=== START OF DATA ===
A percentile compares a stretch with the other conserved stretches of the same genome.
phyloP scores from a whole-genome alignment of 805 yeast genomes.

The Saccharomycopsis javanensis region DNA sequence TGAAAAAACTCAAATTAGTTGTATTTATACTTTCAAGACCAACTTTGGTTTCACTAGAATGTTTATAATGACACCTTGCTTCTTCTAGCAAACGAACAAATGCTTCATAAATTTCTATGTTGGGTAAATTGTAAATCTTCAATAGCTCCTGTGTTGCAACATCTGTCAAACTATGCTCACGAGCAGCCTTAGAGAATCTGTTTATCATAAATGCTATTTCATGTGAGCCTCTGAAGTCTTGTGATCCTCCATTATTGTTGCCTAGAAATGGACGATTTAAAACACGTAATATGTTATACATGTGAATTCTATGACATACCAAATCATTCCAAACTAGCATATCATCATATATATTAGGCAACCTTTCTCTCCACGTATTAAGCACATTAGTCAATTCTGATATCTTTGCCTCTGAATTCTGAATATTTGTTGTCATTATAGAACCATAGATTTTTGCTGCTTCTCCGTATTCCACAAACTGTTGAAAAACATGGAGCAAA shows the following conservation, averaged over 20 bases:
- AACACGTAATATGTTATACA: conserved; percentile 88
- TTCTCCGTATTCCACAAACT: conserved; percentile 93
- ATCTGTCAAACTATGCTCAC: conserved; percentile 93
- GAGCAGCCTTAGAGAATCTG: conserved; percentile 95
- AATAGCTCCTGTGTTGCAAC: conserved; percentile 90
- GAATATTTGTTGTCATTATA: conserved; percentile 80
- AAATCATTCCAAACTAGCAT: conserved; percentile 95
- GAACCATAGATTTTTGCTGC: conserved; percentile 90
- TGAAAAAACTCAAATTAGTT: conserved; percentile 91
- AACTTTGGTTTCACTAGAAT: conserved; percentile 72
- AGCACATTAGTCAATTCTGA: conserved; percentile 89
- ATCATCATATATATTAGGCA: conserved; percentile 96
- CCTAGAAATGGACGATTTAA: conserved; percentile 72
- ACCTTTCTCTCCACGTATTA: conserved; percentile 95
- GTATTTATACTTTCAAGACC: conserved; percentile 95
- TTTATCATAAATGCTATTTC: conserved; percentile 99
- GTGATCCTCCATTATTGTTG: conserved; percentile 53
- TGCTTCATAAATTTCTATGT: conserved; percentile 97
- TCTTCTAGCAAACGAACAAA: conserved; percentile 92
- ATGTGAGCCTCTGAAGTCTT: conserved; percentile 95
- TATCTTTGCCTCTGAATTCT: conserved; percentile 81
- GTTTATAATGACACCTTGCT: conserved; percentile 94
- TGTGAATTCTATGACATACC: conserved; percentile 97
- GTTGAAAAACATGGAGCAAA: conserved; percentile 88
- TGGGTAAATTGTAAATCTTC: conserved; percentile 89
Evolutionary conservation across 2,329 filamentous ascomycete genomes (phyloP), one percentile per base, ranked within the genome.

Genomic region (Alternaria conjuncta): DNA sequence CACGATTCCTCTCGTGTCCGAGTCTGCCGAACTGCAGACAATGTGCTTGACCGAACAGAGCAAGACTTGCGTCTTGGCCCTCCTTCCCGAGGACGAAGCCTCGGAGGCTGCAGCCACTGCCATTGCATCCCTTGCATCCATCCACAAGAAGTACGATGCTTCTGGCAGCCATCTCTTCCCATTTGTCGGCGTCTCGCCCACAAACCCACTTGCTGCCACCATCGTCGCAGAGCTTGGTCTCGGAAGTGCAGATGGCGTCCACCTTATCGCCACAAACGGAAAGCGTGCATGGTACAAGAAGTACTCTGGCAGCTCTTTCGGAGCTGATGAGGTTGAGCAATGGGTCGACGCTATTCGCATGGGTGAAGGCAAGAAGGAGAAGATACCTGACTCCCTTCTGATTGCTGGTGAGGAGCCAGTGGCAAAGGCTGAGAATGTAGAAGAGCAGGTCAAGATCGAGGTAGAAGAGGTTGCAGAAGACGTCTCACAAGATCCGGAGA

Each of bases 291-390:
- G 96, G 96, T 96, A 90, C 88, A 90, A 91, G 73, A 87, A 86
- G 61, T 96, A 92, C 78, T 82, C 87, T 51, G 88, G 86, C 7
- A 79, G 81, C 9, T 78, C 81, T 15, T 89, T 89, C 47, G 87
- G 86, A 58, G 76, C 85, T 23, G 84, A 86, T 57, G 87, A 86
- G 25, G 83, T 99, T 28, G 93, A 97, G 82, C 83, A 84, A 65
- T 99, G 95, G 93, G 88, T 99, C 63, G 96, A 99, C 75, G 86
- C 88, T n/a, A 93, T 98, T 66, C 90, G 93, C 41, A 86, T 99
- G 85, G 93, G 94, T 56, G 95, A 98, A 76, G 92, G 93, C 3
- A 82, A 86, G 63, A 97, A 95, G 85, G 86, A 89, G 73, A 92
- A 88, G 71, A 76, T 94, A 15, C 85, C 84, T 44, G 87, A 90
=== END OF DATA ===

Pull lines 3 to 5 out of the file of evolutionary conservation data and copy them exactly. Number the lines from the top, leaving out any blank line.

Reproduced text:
The Saccharomycopsis javanensis region DNA sequence TGAAAAAACTCAAATTAGTTGTATTTATACTTTCAAGACCAACTTTGGTTTCACTAGAATGTTTATAATGACACCTTGCTTCTTCTAGCAAACGAACAAATGCTTCATAAATTTCTATGTTGGGTAAATTGTAAATCTTCAATAGCTCCTGTGTTGCAACATCTGTCAAACTATGCTCACGAGCAGCCTTAGAGAATCTGTTTATCATAAATGCTATTTCATGTGAGCCTCTGAAGTCTTGTGATCCTCCATTATTGTTGCCTAGAAATGGACGATTTAAAACACGTAATATGTTATACATGTGAATTCTATGACATACCAAATCATTCCAAACTAGCATATCATCATATATATTAGGCAACCTTTCTCTCCACGTATTAAGCACATTAGTCAATTCTGATATCTTTGCCTCTGAATTCTGAATATTTGTTGTCATTATAGAACCATAGATTTTTGCTGCTTCTCCGTATTCCACAAACTGTTGAAAAACATGGAGCAAA shows the following conservation, averaged over 20 bases:
- AACACGTAATATGTTATACA: conserved; percentile 88
- TTCTCCGTATTCCACAAACT: conserved; percentile 93